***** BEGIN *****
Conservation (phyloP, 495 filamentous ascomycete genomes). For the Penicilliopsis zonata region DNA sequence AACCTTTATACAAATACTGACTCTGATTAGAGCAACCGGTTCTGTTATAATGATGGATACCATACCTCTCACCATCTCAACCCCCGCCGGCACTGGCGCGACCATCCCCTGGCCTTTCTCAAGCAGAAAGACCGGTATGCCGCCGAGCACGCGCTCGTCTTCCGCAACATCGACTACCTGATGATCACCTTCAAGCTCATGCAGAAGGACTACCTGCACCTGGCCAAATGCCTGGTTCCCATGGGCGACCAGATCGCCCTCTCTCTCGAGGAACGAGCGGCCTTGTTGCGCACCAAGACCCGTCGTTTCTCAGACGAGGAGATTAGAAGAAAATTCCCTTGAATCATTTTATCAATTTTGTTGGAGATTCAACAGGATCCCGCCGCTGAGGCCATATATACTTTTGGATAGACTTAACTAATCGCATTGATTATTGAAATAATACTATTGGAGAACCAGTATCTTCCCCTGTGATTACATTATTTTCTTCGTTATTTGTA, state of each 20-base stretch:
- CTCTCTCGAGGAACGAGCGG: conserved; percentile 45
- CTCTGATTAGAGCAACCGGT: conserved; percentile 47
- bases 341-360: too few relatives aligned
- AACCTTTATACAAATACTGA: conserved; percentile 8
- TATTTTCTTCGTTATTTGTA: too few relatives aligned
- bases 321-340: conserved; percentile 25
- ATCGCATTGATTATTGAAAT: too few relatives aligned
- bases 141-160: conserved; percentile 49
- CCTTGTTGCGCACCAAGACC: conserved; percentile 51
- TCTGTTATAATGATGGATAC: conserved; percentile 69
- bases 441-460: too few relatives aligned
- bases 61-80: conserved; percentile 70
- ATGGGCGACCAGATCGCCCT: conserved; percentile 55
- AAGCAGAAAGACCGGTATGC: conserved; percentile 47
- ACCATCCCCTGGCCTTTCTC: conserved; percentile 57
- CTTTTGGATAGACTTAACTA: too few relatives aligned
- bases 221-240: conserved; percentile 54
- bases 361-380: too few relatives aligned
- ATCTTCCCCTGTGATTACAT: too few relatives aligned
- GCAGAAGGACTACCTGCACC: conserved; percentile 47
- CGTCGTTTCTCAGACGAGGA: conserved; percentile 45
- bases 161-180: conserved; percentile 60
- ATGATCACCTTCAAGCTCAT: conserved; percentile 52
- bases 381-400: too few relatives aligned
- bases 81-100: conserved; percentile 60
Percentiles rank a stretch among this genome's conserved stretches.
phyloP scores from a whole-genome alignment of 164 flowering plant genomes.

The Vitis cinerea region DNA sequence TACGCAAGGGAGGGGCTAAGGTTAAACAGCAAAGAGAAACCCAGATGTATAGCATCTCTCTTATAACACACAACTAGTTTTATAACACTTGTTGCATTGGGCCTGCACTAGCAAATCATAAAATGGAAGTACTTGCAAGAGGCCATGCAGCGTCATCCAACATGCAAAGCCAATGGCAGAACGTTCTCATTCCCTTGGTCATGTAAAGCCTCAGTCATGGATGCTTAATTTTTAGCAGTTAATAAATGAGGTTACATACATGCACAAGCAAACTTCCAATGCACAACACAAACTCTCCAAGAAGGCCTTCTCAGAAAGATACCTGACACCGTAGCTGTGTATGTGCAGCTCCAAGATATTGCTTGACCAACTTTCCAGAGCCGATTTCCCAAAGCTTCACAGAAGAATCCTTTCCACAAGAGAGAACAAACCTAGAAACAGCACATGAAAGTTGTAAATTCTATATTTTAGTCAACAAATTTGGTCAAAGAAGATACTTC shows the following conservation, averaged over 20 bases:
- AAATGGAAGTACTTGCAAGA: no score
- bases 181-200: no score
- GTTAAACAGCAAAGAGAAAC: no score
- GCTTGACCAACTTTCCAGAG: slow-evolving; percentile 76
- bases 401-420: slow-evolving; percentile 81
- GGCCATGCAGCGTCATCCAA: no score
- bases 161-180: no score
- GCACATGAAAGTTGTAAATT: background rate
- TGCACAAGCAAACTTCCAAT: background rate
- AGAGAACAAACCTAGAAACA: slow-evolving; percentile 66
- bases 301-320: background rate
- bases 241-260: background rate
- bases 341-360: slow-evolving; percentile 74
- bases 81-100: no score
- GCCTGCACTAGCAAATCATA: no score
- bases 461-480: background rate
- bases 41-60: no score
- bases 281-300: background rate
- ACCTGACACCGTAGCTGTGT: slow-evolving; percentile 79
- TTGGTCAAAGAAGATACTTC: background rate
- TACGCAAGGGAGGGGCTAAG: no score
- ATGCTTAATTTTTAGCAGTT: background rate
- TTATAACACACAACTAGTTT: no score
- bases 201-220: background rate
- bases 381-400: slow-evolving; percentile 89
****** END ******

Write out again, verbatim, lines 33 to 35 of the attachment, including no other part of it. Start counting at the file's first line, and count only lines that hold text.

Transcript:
- GCTTGACCAACTTTCCAGAG: slow-evolving; percentile 76
- bases 401-420: slow-evolving; percentile 81
- GGCCATGCAGCGTCATCCAA: no score